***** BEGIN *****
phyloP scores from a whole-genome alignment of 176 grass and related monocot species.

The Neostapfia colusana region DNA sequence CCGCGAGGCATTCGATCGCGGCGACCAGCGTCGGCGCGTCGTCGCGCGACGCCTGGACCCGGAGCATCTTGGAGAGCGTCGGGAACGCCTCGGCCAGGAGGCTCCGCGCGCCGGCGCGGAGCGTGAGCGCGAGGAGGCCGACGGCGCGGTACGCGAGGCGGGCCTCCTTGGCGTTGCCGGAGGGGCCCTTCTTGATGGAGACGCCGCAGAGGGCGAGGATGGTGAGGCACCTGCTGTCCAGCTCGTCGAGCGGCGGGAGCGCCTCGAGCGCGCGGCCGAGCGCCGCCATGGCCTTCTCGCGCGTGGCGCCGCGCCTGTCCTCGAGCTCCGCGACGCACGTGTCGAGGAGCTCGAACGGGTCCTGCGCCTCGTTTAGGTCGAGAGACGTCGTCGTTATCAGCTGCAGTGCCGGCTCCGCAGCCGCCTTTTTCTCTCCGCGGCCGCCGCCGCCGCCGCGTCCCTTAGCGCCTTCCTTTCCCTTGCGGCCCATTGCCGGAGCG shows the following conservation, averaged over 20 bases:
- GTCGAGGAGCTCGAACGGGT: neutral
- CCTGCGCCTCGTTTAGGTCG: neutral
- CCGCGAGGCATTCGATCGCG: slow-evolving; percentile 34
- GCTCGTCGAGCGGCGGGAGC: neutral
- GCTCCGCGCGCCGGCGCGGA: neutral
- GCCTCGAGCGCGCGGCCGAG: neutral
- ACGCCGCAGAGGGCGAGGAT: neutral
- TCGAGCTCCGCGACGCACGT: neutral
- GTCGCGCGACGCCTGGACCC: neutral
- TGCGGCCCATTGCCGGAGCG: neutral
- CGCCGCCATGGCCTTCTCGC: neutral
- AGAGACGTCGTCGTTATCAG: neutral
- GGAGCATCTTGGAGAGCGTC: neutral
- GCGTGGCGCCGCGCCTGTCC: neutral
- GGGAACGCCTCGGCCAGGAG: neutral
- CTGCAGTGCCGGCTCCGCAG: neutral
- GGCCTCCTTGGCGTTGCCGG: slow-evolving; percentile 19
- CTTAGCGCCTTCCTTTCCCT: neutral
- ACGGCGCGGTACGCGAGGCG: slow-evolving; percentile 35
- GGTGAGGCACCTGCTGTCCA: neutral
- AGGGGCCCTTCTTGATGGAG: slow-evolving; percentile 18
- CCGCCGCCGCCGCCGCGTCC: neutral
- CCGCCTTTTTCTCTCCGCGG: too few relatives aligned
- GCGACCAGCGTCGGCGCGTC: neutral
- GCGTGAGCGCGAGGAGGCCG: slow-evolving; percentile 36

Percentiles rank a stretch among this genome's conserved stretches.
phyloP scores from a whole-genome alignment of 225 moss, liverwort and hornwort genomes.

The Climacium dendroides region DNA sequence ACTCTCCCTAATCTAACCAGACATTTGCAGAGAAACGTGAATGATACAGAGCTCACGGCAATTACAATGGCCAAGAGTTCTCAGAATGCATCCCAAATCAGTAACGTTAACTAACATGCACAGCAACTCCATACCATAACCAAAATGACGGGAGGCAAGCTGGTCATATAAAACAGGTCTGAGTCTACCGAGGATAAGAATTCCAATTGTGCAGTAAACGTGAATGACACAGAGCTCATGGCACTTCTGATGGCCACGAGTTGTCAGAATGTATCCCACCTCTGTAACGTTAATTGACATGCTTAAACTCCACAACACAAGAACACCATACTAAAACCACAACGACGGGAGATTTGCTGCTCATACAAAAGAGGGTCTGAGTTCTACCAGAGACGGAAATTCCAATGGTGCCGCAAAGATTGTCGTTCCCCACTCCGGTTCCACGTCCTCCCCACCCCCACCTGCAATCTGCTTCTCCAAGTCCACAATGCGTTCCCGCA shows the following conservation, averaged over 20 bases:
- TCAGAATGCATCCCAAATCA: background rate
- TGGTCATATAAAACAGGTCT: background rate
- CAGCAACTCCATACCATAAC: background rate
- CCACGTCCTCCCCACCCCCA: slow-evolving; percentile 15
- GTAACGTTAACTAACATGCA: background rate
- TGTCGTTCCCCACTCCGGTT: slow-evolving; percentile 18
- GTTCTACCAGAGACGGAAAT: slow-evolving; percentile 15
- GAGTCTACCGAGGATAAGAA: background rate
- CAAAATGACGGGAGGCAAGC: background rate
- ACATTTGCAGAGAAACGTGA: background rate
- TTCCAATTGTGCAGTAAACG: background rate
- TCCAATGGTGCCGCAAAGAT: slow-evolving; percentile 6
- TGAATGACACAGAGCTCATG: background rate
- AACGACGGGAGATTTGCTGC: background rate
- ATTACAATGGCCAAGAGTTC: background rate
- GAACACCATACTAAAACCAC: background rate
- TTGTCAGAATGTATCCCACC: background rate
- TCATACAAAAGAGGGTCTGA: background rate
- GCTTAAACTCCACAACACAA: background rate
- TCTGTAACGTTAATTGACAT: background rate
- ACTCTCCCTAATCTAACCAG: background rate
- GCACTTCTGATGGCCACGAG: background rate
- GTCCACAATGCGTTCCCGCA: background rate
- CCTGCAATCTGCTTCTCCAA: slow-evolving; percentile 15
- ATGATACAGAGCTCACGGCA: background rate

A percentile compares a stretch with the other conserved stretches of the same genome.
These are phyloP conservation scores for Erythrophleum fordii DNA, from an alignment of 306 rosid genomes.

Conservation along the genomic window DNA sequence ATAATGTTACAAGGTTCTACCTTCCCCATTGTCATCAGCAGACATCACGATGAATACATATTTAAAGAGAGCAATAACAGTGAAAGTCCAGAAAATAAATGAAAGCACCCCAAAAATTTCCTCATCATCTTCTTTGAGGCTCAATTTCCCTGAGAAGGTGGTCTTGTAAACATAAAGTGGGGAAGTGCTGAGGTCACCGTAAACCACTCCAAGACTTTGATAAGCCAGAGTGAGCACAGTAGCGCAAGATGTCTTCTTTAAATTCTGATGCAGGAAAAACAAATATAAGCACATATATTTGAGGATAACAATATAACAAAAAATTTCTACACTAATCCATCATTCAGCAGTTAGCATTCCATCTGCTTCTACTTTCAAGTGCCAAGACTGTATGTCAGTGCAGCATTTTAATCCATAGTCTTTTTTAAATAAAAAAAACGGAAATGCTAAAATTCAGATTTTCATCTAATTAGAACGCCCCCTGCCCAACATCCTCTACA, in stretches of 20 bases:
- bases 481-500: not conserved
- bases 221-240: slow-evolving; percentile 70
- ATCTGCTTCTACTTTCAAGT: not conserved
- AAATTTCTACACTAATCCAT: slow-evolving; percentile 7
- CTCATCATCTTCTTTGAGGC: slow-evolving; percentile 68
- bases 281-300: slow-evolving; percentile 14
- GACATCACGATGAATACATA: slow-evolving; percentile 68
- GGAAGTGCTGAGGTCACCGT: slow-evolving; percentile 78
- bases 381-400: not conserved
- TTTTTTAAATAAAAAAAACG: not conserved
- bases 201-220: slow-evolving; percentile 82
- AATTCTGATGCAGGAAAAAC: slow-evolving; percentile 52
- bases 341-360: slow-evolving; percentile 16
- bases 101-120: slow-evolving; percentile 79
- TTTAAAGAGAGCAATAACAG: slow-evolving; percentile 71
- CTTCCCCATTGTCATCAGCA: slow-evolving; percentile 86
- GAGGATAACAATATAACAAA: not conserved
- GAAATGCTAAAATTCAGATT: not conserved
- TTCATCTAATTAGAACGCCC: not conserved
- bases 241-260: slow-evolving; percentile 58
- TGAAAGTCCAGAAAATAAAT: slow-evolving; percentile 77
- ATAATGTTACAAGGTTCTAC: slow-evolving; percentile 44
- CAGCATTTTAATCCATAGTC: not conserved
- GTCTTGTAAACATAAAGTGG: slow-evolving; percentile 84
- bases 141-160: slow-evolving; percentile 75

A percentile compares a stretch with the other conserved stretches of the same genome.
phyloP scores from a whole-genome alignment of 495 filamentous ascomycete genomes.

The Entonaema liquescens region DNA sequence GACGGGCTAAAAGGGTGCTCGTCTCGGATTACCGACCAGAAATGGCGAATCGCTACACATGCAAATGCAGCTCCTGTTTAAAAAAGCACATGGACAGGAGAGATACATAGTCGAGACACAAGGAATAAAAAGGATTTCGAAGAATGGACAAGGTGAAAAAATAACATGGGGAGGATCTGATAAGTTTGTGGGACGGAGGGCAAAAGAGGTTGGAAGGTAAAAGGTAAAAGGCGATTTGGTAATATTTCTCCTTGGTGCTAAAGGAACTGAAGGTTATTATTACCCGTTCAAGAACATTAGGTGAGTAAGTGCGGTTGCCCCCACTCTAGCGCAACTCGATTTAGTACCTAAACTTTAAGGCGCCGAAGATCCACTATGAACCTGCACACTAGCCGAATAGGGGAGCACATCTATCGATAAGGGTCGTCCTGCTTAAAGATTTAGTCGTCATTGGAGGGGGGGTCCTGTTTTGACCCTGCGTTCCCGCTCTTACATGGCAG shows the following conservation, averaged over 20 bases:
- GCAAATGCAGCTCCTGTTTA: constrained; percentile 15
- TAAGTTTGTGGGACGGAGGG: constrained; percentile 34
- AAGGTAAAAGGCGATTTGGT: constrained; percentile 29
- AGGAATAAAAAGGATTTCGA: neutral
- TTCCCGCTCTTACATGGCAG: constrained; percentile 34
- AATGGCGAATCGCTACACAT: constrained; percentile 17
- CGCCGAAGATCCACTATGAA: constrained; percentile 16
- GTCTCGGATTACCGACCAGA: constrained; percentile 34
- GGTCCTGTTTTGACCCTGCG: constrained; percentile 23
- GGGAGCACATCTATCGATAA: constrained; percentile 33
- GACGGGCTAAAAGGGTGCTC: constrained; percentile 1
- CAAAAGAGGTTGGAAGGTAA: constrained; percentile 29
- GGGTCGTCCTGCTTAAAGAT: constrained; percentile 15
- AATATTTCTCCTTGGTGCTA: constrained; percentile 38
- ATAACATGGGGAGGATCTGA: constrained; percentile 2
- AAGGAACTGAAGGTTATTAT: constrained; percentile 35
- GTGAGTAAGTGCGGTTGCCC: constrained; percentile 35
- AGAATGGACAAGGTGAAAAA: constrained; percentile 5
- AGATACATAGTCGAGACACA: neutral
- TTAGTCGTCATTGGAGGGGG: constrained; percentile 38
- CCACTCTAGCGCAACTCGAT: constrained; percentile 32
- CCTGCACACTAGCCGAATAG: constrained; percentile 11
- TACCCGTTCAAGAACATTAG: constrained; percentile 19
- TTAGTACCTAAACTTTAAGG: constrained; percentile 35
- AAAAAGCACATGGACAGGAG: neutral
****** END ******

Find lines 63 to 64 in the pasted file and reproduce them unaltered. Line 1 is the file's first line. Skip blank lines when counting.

- CTCATCATCTTCTTTGAGGC: slow-evolving; percentile 68
- bases 281-300: slow-evolving; percentile 14